noreferrer also has no effect on SEO, but it can skew the numbers in your analytics and tracking software by reporting more direct traffic.
There are also some considerations regarding affiliate marketing and
noreferrer, but those are out of the scope of this article. In general, affiliate links and affiliate programs now use approaches and techniques that are not dependant on
So, when should you use
noreferrer and when
noopener? I suggest you consider using both. The majority of modern browser support
noopener, but in some cases, if
noopener is not supported, you can use
This means that, in practical terms, it makes sense to use both of them to support older browsers as well. But the best approach would be to avoid using the
target="_blank" altogether. Unless you have an excellent reason to use it.
Check out some of the good and bad reasons for using the _blank value.
What is nofollow?
In search engine optimization, it is crucial to get many valuable and quality links linking to your page. Those are called backlinks. But not all links are created equal.
In general, when one page is linking to yours – it is passing its link juice – meaning – it gives more credibility to your site and signals to search engines that they value your website. In essence, you can consider that as an endorsement. If a high authority webpage links to you – it is endorsing you, and Google/Bing will find that as a ranking factor. Google uses the term PageRank as a measure of quantity and quality of links.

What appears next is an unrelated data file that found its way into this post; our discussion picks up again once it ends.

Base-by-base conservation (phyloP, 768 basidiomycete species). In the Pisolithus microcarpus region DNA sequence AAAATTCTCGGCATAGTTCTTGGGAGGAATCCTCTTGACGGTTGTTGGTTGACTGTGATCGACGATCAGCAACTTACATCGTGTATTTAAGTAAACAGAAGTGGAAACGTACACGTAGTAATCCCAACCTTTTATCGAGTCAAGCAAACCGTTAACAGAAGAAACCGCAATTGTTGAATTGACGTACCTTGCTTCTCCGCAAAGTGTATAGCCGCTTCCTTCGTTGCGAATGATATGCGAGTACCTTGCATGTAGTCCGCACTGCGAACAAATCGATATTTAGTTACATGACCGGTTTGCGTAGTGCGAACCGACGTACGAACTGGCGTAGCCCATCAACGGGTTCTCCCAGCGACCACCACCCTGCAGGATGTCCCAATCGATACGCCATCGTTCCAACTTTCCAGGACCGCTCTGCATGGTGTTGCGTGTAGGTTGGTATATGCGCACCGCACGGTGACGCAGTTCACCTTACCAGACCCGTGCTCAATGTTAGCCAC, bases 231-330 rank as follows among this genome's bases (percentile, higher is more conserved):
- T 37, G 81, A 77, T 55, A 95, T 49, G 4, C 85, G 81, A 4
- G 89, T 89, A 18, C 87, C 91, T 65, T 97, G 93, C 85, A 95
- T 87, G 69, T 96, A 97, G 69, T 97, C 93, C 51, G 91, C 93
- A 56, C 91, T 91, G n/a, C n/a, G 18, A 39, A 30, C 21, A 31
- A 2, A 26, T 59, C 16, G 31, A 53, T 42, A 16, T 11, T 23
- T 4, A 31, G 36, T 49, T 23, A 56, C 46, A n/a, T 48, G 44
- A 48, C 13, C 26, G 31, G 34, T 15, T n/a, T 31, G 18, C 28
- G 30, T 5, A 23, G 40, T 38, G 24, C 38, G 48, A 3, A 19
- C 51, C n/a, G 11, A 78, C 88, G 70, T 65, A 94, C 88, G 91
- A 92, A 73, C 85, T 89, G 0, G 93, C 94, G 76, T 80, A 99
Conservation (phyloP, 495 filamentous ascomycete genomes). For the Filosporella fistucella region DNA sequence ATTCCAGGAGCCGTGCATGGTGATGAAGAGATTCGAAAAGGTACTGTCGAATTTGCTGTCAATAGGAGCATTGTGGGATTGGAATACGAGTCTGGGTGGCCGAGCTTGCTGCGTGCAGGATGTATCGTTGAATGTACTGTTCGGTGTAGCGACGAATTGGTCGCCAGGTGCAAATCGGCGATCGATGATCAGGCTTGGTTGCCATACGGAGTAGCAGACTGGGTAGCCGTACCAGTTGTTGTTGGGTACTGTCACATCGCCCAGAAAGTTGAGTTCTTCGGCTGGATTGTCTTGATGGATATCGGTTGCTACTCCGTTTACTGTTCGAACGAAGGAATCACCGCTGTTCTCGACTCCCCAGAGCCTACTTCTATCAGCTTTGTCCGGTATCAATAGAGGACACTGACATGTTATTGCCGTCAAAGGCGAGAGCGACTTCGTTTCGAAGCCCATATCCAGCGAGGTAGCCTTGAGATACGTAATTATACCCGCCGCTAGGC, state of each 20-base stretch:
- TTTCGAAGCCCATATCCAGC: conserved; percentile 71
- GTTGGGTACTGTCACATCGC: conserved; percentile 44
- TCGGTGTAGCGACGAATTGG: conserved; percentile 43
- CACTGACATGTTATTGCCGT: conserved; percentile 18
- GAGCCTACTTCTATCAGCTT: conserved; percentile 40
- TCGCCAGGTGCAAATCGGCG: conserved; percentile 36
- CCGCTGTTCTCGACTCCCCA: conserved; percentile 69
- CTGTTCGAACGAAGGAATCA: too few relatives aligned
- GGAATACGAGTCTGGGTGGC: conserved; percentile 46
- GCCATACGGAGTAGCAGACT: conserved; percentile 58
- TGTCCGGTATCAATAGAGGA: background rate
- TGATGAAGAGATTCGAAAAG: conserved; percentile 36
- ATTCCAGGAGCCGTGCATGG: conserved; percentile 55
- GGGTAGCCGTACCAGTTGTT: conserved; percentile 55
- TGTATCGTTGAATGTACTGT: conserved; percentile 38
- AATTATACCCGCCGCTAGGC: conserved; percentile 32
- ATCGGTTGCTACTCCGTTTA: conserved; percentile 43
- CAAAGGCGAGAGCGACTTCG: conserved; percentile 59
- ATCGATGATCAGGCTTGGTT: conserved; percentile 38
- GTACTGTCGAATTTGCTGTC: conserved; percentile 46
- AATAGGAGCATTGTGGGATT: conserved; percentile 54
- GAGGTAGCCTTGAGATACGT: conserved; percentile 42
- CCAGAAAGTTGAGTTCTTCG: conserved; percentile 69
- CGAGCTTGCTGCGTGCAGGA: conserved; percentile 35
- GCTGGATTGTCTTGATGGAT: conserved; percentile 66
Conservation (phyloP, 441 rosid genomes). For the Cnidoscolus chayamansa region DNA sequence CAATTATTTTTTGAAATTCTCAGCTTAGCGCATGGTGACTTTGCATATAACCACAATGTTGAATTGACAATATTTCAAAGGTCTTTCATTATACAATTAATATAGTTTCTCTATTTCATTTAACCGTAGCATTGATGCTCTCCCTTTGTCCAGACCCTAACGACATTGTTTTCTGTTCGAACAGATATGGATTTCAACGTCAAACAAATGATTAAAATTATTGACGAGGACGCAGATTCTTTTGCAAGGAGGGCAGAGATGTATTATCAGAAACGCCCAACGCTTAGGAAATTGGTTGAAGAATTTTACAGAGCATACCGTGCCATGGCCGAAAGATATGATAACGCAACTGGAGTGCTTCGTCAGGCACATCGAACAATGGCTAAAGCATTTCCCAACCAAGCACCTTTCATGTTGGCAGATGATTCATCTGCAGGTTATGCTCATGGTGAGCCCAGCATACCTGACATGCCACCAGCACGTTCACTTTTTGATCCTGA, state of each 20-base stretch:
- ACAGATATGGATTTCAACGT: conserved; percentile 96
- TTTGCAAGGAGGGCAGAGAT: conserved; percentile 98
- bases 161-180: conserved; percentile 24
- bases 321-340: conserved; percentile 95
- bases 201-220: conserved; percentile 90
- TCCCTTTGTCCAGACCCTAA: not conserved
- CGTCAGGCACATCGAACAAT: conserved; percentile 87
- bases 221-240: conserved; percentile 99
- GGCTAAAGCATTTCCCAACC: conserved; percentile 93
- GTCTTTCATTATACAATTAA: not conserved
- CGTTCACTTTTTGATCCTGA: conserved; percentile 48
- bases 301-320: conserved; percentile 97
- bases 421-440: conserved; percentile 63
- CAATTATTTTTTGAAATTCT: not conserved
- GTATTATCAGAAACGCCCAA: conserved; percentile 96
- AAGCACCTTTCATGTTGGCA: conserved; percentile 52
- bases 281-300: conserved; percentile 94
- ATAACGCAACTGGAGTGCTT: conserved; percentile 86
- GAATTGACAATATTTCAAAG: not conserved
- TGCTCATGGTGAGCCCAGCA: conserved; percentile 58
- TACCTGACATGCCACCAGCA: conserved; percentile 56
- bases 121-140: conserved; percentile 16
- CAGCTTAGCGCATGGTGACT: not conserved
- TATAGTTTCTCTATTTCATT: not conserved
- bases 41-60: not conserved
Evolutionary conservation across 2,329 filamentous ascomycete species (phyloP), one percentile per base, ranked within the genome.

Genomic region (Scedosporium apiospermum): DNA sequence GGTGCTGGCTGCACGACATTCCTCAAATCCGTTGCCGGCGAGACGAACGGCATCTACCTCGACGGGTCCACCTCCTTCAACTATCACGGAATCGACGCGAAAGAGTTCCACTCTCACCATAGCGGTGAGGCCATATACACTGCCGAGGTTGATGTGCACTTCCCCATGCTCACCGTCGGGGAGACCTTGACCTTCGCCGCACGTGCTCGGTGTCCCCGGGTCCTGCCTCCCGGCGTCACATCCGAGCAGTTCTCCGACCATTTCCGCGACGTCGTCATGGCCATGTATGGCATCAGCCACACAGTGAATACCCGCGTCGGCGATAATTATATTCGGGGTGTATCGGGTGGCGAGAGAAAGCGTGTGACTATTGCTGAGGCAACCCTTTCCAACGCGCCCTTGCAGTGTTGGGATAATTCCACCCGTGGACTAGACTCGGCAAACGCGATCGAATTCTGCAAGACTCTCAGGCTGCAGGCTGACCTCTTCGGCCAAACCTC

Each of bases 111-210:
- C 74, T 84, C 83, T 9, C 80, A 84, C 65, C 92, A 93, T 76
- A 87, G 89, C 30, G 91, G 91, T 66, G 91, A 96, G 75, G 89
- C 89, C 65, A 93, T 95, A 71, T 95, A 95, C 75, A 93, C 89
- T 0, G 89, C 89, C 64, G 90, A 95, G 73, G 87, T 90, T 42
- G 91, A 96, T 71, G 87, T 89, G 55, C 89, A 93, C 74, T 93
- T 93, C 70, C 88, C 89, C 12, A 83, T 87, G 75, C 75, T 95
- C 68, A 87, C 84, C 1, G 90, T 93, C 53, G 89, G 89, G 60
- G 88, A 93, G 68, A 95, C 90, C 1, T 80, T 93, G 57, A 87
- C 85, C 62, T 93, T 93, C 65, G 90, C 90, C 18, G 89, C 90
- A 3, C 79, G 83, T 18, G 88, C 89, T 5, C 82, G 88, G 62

However, sometimes you don’t want to pass the link juice. This can be the case when linking your pages internally – for example – you might not want to pass your link juice from more valuable pages to those that are not as important.
rel="nofollow". Just like its cousins
nofollow is a value of
rel attribute. When you add this value, it will signal to search engines that you don’t want to pass your link juice/PageRank to the page you are linking to.
In the above line of code, we put all three values – by adding the
nofollow value, we are signaling to Google that the PageRank/link juice is not passed onto pointjupiter.com website.
When should you use nofollow?
The general rule is to use
nofollow on links in comments or on forums. User-generated content can be a source of spam and low-quality links. You don’t want your blog or a forum website to pass its value to those low-quality pages.
Also, Google and other search engines require you to use
nofollow on all sponsored links and advertisements. Same holds true for links in press releases and different kinds of paid links.
A bit about the terminology – noopener noreferrer nofollow
Sometimes you will notice that people are mentioning
noopener tag or
noreferrer tag. In other cases, you can spot the
rel noreferrer attribute. While these are understandable by most web developers, it is worth noting the following.
nofolloware not tags or attributes. They are attribute values.
relis not a tag. It is an attribute of the anchor tag.
<a>is a HTML tag. As such it has attributes (i.e.,
rel), and those attributes have values (
noopener noreferrer nofollow)
There are three fundamental values of the
rel attribute of the anchor tag. They are
rel="noopener"you use on all links opening in new tabs using the
target _blank. There are security implications if you don’t use the
noopenervalue on your links opening in new tabs. A malicious attacker can use the
window.openerobject to change the content and location of the originating page.
rel="noreferrer"can serve a similar purpose as the
noopener, especially in the older browsers. Hence, it makes sense to use them both. Additionally,
noreferrercan affect your analytics and report traffic as direct instead of referral.
rel="nofollow"will inform search engines not to pass the link juice to the linked page, and it will not pass PageRank. You can consider it as a value which is used when you want to link to some another page but without “endorsing” it. It is the only
relvalue on this list with a tangible effect on SEO efforts.